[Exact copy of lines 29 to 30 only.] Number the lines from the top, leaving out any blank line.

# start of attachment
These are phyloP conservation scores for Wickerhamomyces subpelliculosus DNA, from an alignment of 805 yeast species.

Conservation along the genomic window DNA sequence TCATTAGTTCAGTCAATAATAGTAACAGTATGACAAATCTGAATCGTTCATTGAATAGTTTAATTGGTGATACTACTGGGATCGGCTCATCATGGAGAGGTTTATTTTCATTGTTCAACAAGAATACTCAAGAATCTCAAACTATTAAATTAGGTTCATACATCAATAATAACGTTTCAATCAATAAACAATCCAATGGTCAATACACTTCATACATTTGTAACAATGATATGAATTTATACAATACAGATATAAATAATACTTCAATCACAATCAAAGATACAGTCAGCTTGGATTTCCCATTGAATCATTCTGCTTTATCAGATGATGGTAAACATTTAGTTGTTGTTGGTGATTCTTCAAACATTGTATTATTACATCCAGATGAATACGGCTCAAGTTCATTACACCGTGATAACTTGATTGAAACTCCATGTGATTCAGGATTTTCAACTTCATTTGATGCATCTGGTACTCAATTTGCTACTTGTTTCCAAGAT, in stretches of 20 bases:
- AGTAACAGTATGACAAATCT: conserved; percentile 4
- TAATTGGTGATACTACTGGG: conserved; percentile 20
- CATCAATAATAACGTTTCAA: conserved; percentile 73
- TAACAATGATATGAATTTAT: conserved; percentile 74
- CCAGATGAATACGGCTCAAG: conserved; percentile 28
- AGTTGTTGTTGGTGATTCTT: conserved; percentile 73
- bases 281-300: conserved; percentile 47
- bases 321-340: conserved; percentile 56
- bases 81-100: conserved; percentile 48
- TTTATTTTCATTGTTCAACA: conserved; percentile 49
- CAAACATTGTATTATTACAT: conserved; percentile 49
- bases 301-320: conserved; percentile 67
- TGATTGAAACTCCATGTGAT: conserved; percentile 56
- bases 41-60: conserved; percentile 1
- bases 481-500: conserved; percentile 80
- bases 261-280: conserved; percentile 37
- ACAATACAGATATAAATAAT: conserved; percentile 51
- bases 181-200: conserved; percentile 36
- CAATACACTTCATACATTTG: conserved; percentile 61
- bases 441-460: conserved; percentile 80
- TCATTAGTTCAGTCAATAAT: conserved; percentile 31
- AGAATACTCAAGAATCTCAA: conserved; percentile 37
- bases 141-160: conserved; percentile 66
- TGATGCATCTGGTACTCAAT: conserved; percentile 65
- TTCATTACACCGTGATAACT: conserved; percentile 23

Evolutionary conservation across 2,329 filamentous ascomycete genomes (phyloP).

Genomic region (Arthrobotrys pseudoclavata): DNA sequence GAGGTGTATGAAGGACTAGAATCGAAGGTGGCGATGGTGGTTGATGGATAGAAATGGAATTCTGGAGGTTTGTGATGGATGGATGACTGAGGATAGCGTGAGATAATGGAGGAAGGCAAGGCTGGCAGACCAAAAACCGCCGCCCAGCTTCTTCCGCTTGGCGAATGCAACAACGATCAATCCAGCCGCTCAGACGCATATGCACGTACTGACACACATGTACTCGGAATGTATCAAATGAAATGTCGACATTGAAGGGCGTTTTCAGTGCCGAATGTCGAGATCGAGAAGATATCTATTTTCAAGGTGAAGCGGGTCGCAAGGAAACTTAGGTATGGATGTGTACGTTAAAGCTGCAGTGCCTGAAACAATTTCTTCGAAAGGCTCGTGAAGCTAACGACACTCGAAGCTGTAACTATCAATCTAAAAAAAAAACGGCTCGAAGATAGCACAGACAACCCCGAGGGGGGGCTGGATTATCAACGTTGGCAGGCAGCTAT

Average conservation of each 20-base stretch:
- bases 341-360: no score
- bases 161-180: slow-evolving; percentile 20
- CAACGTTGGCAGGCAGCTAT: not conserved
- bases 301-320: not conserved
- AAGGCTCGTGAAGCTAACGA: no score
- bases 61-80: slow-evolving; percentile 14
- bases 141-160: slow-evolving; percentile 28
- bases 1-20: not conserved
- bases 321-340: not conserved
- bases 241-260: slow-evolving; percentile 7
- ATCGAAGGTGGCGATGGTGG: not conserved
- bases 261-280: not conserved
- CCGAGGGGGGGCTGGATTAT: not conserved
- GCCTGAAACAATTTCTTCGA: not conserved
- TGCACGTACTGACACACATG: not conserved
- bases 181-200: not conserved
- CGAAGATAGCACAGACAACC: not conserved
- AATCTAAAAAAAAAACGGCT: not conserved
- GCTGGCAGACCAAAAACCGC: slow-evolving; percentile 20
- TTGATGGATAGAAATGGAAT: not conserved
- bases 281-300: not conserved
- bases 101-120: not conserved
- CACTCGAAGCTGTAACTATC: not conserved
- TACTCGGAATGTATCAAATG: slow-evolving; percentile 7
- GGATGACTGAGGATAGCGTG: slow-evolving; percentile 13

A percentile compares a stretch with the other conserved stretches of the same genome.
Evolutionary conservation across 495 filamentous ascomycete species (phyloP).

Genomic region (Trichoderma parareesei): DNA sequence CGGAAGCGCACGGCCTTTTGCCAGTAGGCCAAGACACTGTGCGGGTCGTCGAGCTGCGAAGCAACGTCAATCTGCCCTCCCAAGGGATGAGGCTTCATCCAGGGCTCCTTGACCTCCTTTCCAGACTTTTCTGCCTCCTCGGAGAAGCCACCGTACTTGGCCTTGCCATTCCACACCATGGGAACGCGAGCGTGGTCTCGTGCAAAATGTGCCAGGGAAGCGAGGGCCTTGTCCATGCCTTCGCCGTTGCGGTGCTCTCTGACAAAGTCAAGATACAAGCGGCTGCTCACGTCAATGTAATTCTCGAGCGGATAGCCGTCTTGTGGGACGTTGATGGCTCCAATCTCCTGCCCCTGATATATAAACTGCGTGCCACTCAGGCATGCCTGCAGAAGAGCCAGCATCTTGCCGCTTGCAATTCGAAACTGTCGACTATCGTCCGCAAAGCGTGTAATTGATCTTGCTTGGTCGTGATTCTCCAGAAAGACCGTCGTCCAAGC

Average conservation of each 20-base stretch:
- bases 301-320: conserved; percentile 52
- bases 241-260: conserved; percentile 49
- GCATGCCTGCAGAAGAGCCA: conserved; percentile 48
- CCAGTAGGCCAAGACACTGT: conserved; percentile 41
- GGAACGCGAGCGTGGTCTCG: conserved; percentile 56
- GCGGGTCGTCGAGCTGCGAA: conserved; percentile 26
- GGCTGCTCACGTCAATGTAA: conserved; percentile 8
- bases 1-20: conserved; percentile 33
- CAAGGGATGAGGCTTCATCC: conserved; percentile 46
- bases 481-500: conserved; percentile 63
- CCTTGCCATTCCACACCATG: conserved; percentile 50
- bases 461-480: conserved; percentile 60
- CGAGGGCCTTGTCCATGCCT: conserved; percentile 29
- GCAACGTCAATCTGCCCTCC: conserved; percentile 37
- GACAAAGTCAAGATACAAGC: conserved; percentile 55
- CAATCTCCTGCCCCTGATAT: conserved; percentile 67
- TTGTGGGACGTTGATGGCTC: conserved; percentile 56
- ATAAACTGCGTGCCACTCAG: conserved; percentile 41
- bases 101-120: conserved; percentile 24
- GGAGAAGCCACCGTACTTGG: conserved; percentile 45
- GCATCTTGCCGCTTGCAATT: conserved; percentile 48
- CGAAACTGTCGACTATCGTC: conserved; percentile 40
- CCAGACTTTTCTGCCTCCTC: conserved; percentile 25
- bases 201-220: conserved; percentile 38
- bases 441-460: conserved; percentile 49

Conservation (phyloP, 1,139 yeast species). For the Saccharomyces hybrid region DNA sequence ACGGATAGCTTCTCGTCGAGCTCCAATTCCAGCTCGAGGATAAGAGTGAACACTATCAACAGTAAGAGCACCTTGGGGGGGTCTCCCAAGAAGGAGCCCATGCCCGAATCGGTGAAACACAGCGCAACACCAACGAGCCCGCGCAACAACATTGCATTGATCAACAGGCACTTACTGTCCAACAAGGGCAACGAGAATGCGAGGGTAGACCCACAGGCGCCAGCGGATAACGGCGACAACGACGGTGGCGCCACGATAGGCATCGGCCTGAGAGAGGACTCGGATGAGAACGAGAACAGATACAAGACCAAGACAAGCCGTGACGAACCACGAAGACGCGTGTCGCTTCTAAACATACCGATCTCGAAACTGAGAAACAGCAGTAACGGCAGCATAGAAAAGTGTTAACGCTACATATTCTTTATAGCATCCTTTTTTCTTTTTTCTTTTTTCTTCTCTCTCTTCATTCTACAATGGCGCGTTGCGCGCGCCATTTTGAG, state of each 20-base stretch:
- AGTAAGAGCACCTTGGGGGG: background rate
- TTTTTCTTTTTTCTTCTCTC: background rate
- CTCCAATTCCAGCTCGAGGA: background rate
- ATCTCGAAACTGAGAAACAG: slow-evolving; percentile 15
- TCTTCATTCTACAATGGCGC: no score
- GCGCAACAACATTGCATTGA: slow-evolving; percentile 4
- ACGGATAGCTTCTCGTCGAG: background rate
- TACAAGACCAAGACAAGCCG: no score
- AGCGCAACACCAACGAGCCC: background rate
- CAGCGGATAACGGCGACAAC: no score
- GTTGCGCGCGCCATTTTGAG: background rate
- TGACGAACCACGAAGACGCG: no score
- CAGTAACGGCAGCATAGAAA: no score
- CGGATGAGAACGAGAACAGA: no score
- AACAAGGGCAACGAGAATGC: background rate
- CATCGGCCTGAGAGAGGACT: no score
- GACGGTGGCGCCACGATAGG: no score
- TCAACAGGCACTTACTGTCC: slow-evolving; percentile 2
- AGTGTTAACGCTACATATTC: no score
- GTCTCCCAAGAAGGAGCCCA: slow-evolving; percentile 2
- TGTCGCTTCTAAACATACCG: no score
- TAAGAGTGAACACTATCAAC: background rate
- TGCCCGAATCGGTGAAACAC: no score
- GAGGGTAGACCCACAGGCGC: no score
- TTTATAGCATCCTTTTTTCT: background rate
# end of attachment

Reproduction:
Genomic region (Arthrobotrys pseudoclavata): DNA sequence GAGGTGTATGAAGGACTAGAATCGAAGGTGGCGATGGTGGTTGATGGATAGAAATGGAATTCTGGAGGTTTGTGATGGATGGATGACTGAGGATAGCGTGAGATAATGGAGGAAGGCAAGGCTGGCAGACCAAAAACCGCCGCCCAGCTTCTTCCGCTTGGCGAATGCAACAACGATCAATCCAGCCGCTCAGACGCATATGCACGTACTGACACACATGTACTCGGAATGTATCAAATGAAATGTCGACATTGAAGGGCGTTTTCAGTGCCGAATGTCGAGATCGAGAAGATATCTATTTTCAAGGTGAAGCGGGTCGCAAGGAAACTTAGGTATGGATGTGTACGTTAAAGCTGCAGTGCCTGAAACAATTTCTTCGAAAGGCTCGTGAAGCTAACGACACTCGAAGCTGTAACTATCAATCTAAAAAAAAAACGGCTCGAAGATAGCACAGACAACCCCGAGGGGGGGCTGGATTATCAACGTTGGCAGGCAGCTAT

Average conservation of each 20-base stretch: